"The Spirit of the Lord is upon Me, Because He anointed Me to preach the gospel to the poor. He has sent Me to proclaim release to the captives, And recovery of sight to the blind, To set free those who are downtrodden, 19 To proclaim the favorable year of the Lord." 20 And He closed the book, and gave it back to the attendant, and sat down; and the eyes of all in the synagogue were fixed upon Him. 21 And He began to say to them, "Today this Scripture has been fulfilled in your hearing" (Luke 4:18-21).
Surprisingly, Jesus stopped His reading in mid-sentence, for Isaiah continued his thought, “To proclaim the favorable year of the LORD” (Isaiah 61:2a) with the words “…and the day of vengeance of our God” (Isaiah 61:2b). The only explanation for this is that Jesus was the first Hebrew prophet to see clearly in the words of earlier prophets a two-stage ministry of the Messiah. Thus, He understood the first half of verse 2 to refer to His first coming and the second half of verse 2 to refer to His Second Coming. In His incarnate ministry, He appeared to deal with the problem of sin (Hebrews 9:26), whereas at His Return, He will deal with the problem of sinners who persist in their mutiny against the Great King (Hebrews 9:28).
This “historical stratification” of biblical passages is not at all unique to Jesus. The rabbis regularly applied one part of a verse to one time period and another part of the same verse to another time period.3 The Dead Sea Scrolls provide evidence of how widespread this kind of interpretation was and that it existed even before the time of Jesus.4
This study demonstrates how contextualized Jesus’ message was to His original audience. It reveals to us how well He knew the Scriptures and how accomplished He was at their interpretation. What an awe-inspiring Master we worship and serve! This study is also instructive about the dense texture and depth of instruction He left behind, and our need to immerse ourselves in the context of His world in order to receive the richness it has to offer. This richness regularly presents itself when we study together in His homeland, where on a regular basis, “faith becomes sight”!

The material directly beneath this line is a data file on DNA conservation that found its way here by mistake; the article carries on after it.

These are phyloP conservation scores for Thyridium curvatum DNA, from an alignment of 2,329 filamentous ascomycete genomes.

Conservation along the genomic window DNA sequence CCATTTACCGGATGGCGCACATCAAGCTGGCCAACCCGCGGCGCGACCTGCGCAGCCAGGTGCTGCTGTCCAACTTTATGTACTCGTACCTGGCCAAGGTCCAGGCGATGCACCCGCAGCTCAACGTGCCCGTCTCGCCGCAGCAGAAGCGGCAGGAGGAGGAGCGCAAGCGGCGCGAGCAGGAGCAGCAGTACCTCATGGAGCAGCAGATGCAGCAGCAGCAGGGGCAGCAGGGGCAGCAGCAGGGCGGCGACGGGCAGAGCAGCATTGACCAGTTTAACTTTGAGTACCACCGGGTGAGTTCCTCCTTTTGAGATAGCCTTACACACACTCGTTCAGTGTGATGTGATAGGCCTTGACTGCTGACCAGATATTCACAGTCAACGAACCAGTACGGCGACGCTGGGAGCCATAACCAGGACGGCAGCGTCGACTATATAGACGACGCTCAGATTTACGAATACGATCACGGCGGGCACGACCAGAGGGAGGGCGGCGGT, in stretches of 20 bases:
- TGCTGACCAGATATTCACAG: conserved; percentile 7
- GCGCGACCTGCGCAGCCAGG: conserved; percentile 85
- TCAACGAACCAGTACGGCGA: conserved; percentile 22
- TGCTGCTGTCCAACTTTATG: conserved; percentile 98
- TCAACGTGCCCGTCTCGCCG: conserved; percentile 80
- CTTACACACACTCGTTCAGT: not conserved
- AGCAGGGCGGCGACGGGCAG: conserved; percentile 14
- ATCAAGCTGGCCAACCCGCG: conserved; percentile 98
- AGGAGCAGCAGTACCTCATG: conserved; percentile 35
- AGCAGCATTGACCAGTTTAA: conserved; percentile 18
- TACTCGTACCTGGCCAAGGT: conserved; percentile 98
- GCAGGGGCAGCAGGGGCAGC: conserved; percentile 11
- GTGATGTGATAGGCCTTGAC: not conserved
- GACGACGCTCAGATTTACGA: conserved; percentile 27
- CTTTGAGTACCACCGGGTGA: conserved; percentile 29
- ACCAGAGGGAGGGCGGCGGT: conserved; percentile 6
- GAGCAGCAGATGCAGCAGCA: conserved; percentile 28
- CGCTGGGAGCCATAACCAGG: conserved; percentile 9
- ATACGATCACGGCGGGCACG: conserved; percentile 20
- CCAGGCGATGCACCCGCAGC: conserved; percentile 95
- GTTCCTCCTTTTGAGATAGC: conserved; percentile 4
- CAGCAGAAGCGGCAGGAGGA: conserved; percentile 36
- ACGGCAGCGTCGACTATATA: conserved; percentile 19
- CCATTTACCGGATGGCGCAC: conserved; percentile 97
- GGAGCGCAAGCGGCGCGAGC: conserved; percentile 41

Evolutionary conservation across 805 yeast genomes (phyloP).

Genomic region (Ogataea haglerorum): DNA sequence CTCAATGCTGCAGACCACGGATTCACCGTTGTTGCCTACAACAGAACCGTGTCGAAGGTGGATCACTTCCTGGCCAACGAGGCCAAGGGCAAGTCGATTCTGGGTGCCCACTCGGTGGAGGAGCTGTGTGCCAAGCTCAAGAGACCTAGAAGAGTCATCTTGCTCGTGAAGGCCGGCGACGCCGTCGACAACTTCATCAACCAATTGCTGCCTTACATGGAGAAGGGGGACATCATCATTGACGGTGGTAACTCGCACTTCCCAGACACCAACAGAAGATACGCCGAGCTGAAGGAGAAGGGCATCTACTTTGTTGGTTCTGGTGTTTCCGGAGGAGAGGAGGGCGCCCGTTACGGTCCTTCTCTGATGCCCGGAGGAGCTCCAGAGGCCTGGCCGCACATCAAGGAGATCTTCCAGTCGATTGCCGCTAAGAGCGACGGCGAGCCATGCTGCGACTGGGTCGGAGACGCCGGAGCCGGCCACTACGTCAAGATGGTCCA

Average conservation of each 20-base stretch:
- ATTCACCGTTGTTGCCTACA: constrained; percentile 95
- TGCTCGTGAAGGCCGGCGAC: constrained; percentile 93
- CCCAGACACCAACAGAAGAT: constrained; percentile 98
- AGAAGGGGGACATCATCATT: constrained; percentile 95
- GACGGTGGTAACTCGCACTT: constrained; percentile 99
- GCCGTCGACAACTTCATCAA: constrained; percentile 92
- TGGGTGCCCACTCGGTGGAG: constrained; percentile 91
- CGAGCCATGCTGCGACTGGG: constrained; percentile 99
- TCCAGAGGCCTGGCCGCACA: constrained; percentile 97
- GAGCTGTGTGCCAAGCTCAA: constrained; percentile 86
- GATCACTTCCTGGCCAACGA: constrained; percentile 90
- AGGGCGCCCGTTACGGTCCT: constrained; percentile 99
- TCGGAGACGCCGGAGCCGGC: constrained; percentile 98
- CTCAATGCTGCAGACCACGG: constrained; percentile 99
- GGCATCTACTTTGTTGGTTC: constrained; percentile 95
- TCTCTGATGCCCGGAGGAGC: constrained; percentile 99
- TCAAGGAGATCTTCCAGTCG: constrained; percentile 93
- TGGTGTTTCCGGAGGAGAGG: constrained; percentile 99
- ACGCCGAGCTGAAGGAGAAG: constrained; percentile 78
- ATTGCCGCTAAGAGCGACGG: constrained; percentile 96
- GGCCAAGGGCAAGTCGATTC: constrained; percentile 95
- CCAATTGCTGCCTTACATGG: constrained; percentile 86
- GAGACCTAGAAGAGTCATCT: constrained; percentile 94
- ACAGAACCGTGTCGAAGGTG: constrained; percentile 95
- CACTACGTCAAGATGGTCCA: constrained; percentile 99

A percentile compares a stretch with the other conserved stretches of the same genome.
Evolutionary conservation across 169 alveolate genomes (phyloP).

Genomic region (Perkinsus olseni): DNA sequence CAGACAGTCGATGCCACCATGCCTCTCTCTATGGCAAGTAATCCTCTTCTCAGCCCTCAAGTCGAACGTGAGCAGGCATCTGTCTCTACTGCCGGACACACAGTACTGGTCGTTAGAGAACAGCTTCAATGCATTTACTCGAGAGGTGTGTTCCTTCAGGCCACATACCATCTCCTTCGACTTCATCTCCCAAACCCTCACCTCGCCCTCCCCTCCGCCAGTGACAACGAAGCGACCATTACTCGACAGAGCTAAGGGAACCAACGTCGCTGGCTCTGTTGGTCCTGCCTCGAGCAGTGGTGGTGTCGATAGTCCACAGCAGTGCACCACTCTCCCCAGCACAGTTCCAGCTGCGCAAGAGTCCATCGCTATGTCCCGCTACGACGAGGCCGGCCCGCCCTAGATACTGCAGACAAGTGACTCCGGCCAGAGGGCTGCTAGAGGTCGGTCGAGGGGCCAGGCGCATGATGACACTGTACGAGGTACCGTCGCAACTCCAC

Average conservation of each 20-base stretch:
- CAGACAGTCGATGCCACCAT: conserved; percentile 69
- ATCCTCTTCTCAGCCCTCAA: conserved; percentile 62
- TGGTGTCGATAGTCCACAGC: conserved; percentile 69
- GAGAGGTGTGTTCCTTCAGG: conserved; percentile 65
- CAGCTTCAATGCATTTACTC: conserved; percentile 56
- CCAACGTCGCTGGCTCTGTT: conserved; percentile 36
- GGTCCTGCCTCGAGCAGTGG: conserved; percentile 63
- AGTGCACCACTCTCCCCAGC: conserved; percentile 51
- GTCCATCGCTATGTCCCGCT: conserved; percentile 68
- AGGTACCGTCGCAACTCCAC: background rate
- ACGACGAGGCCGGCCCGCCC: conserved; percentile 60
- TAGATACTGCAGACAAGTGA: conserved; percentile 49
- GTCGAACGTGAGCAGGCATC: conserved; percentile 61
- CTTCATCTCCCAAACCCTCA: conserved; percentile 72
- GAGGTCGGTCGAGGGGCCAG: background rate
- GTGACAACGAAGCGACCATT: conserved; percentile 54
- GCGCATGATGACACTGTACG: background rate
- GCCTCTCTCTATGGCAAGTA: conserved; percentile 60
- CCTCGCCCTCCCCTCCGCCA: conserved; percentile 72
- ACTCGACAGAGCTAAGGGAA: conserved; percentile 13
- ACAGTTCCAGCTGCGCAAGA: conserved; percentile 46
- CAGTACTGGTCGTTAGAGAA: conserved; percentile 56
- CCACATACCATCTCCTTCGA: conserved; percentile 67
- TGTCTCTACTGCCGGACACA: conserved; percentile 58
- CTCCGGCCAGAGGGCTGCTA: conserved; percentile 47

1 This article is dedicated to the memory of the greatest fisherman, hunter, and friend, I ever knew, Dr. Gerard John Flokstra, Jan. 24, 1931, to April 17, 2018, zichrono l’vrachah (“May his memory be forever blessed”).
2 The Dead Sea community, which saw itself as the agent of God’s end-time judgment, evidently took its inspiration from this passage in Ezekiel (and perhaps Jeremiah 16:16) when it sang, “You made my lodging with many fishermen, those who spread the net upon the surface of the sea, those who go hunting the sons of iniquity. And there you established me for the judgment” (1QHodayot 13:8). Qumran thus saw the fishermen and hunters as synonymous metaphors for judgment.
3 Babylonian Talmud Berachot 10a; 13a; Pesachim 68a; BeReshit Rabbah 42:4; 56:1-2; 97; 98:8; VaYikra Rabbah 15:1; 30:16, etc.
4 “‘[How] beautiful 16 upon the mountains are the feet [of] the messen[ger who] announces peace, of the mess[enger of good who announces salvati]on, [sa]ying to Zion: your God [reigns’ Isaiah 52:7]. 17 Its interpretation: The ‘mountains’ [are] the [Old Testament] prophet[s …] … 18 And the ‘messenger’ i[s] the Anointed of the Spir[it] about whom Dan[iel] said [about him: ‘Until an Anointed One, a prince, it is seven weeks’ [Daniel 9:25]. And the messenger of] 19 good who announ[ces salvation] is the one about whom it is written that […] … 23 …as it is written about him: ‘[Saying to Zi]on: your God rules’ [Isaiah 52:7]. ‘[Zi]on’ i[s] 24 [the congregation of all the sons of justice, those] who establish the covenant, those who avoid walking [on the pa]th of the people. And ‘your God’ is 25 […Melchizedek, who will fr]e[e them from the ha]nd of Belial” (11QMelchizedek 2:15-25; the translation offered here largely follows that of Florentino Garcia Martinez in his DSSSE 2:1207, 1209).